There are several risky picks in the early rounds of 2013 fantasy baseball drafts, but when it comes to Colorado Rockies shortstop Troy Tulowitzki, Tampa Bay Rays third baseman Evan Longoria and Toronto Blue Jays outfielder Jose Bautista, the true risky part is the health. The performance, I believe, is not. I mean, none of these guys will pass off as Cal Ripken Jr. in terms of durability, but each of these players has convinced fantasy owners they are consistent statistical providers who can be relied upon as fantasy stalwarts.
Then there's Boston Red Sox outfielder Jacoby Ellsbury. While he's not a top-10 overall pick -- not like last year! -- he's still highly regarded enough to be a top-50 option, and thus someone I'd call a rather substantial risk in the early rounds. Not only can we hardly be assured he'll play most of the games -- he missed most of 2010 and half of last season -- but he delivered subpar stats in the 2012 games he did participate in. Oh sure, his 2011 season was extraordinary and surprising, certainly in terms of power output and perhaps for the 158 games played as well. Bottom line: If you want risk and even the proverbial risk-versus-reward option, this is it.
Each season I discuss the early-round draft gambles and surely Tulowitzki, Longoria and Bautista fit the mold, as do, to various degrees, Matt Kemp, Buster Posey, Justin Upton and Hanley Ramirez, I suppose. Heck, Mike Trout as a top-three overall pick is, in essence, a bit perilous, because he's all of 21 years old, and with the weight he added this offseason, he now doubles the size of Los Angeles Dodgers shortstop Dee Gordon (OK, maybe not quite). Point is, there are hitter risks out there in the first five or six rounds, and to a lesser degree the pitchers, starting with Stephen Strasburg and a bit later in drafts with Roy Halladay, Chris Sale, CC Sabathia and others, and rarely is there a sure thing. However, in most cases, we cannot predict injury. With most top players we can, for the most part, predict statistical impact if they're healthy.
It's tough to remember someone as polarizing as Ellsbury in recent seasons, and not in a Josh Hamilton type of way in that either you love him or you don't. I like Ellsbury to bounce back, at least enough to rank him 44th overall. I enjoyed his monster 2011 campaign on several teams, confident that the 2010 injury he suffered, when he ran into then-teammate Adrian Beltre, was flukish. I seek out undervalued players from odd injuries with a track record of success. I thought Ellsbury would steal his 60-plus bases, score many runs and act like Michael Bourn. Nobody expected him to act like Milwaukee Brewers outfielder Ryan Braun, who boasts these amazing numbers annually. Ellsbury still has hit double-digit home runs in only one season in his career.
Now our minds are a raging torrent, flooded with rivulets of thought cascading into a waterfall of creative alternatives about what Ellsbury might do, and all the possibilities are reasonable, I suppose. He could steal a ton of bases. He could hit a ton of home runs. He could play in 40 games. He could play in 140 games and perform like Alejandro De Aza, which has value, but not in the fifth round. For the risk of finding out, Ellsbury is currently being selected No. 48 in ESPN average live drafts. That, my pals, is risky, because it's not solely about his health. I rank Tulo, Longo and Joey Bats among my top 15 overall players because they have created a baseline of offensive prowess. I believe they will not underachieve when healthy, and frankly I don't see why they can't be healthy. Tulo went .300-30-100 as recently as 2011. Longoria hit 17 home runs and knocked in 55 in less than half a season in 2012. Bautista is one of the two players ESPN Fantasy projects to swat 40-plus home runs.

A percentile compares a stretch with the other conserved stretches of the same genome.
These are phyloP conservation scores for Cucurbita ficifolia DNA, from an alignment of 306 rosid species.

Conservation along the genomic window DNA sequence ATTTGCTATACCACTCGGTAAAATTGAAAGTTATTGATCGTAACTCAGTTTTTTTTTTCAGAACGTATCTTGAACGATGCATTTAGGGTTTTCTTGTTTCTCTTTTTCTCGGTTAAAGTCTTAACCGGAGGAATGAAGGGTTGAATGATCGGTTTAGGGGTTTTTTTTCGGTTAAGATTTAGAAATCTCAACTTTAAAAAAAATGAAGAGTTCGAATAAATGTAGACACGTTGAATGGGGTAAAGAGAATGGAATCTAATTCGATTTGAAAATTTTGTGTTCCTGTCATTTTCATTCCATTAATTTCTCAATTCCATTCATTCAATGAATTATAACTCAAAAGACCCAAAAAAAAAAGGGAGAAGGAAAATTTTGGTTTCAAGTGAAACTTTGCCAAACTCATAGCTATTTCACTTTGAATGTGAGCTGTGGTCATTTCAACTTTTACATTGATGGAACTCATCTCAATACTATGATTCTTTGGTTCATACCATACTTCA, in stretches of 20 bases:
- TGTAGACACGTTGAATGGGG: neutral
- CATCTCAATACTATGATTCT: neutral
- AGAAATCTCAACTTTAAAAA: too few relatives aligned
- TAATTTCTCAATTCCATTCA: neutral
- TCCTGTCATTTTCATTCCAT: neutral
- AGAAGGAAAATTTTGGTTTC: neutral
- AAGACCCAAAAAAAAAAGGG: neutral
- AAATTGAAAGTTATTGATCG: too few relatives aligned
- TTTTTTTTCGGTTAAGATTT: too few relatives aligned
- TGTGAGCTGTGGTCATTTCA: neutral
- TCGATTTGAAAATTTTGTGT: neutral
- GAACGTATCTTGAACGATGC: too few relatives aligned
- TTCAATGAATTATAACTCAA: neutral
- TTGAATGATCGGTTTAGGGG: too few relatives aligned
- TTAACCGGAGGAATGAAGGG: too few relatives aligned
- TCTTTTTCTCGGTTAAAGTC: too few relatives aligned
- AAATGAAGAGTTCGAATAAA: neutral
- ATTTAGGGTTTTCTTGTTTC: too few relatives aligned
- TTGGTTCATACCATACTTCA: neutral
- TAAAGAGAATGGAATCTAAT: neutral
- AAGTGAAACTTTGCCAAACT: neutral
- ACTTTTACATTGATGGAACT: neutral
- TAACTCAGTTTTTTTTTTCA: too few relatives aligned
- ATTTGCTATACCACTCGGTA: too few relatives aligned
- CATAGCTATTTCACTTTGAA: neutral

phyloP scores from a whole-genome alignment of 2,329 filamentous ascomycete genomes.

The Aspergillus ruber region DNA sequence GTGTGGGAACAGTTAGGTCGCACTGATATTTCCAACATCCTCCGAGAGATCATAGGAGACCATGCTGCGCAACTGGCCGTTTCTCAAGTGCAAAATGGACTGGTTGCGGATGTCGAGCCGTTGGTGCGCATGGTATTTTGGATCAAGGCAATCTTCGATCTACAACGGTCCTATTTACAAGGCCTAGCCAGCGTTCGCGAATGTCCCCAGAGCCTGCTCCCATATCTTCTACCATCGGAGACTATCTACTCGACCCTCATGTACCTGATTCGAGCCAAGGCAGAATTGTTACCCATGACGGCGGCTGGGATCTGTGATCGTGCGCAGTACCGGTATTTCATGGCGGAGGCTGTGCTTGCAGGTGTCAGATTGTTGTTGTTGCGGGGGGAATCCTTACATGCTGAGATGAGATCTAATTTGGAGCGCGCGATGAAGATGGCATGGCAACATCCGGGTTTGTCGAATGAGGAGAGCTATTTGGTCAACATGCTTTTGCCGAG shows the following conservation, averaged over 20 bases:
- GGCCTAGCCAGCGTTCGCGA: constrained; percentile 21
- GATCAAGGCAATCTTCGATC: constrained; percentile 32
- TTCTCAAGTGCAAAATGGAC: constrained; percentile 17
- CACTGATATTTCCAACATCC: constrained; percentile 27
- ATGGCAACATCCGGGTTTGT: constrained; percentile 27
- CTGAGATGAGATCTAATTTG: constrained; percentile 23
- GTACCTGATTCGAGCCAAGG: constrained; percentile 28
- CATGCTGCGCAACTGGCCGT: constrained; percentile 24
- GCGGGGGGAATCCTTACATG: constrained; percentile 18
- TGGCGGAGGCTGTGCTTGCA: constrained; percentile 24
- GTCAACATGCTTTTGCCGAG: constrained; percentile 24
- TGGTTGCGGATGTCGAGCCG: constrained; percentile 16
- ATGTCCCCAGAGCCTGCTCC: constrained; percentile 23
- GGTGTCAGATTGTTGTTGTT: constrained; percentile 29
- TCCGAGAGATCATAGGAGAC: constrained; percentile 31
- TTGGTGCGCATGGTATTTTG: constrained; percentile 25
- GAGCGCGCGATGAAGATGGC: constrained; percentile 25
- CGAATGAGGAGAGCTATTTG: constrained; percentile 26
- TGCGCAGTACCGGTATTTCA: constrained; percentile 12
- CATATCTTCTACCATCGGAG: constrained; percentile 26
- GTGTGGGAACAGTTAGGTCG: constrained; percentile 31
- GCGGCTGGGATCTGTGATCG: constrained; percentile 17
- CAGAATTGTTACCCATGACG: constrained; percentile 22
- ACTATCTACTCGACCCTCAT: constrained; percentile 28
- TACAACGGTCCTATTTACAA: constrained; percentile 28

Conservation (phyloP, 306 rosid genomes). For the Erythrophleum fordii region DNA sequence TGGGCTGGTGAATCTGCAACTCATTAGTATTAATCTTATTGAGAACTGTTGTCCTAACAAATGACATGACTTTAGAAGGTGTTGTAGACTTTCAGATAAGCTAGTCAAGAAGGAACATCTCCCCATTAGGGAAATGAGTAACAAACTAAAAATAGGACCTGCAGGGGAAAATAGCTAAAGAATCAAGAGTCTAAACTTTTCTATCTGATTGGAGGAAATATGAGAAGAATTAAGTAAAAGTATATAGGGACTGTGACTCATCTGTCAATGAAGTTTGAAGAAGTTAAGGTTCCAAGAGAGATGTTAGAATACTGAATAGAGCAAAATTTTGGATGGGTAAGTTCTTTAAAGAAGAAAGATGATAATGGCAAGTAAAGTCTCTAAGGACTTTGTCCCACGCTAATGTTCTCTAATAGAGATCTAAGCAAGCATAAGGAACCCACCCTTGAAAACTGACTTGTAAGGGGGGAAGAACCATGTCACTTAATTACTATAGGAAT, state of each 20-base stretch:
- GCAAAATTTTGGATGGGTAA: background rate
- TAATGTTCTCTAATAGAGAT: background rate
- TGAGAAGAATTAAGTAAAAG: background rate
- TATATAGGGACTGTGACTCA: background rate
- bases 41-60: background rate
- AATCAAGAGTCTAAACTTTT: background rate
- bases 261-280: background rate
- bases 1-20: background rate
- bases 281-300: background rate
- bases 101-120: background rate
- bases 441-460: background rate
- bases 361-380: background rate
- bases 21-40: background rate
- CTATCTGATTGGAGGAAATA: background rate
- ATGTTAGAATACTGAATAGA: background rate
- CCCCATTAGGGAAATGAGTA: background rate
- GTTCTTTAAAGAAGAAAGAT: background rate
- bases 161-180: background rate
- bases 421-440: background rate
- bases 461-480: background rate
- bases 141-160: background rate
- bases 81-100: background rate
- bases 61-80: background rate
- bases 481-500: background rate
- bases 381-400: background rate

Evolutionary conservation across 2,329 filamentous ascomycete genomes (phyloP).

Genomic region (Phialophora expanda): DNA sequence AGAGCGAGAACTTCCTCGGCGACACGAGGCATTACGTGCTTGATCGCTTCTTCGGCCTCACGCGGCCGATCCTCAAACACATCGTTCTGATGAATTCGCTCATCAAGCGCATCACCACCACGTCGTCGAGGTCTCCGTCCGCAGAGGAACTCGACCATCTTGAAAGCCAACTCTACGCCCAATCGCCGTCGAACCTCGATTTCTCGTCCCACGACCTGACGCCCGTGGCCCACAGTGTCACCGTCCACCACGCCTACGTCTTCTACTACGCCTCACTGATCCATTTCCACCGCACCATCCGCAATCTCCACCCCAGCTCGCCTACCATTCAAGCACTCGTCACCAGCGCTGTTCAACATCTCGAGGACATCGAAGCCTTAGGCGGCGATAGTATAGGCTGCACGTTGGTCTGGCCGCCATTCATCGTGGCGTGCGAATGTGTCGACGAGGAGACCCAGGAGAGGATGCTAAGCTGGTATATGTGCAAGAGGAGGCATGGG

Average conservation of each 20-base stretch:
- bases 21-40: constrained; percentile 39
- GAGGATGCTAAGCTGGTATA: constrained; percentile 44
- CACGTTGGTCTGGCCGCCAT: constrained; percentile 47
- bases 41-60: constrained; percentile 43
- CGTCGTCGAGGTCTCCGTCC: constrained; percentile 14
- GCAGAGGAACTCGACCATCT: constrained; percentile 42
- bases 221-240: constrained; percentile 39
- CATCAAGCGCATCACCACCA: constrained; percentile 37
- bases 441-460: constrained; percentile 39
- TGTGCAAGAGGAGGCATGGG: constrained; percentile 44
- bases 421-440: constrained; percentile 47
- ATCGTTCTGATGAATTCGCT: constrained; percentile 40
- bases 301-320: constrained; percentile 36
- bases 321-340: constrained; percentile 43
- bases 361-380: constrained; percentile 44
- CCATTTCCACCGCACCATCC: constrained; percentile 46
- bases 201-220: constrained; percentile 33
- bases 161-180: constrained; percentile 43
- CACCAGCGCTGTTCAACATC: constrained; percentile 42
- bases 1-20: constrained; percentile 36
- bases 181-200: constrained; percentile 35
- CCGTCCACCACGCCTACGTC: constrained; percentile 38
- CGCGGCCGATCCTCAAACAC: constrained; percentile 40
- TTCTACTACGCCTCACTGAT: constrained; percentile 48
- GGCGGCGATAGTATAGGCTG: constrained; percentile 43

With Ellsbury, not only do we not know what we're getting health-wise, we also don't know what we'd get if healthy. For the record, ESPN Fantasy projects 17 home runs, 27 stolen bases and a .294 batting average, so it assumes at least 130 games. Can it happen? It's a risk, but that could be the reward.
Here are some other risks in the Nos. 50-100 range of the top 100 in ESPN ADP, because while they're not first-rounders, these picks are valuable, too.
Aroldis Chapman, RP, Cincinnati Reds: It's a two-prong risk here for an eighth-rounder (in ESPN ADP). One, if you draft him as a starter and he closes, which I suspect will happen, will you be short a starter? Two, can he stay healthy in either role? I'm hoping for the best, but watch him throw and be prepared. I rank him No. 100, not 77th (his ADP).
Mark Trumbo, OF, Los Angeles Angels: If his first two weeks of the season look anything like his final eight weeks of 2012, when he hit .208 with a .552 OPS and only five home runs, he'll be instant free-agent fodder in April. Seems foolish to select him as early as a ninth-rounder; he's not close to my top 100.
Any closer not named Craig Kimbrel: Sorry, but there are just way too many valuable hitters and, for that matter, potential No. 2 fantasy starting pitchers, to grab the mere mortal closers in the top 100.
Matt Wieters, C, Baltimore Orioles: Sorry, but for those in standard, 10-team formats with one catcher, there are other catchers with power who didn't hit .249 last season going much later, such Miguel Montero. And it's not as though Wieters has Trumbo-like power, either.
Tim Lincecum, SP, San Francisco Giants: OK, cheating a bit since he's going No. 104, but ESPN Fantasy ranks him 15 spots later. Remember, Trumbo can hurt you only in batting average. Lincecum can hurt you in ERA and WHIP.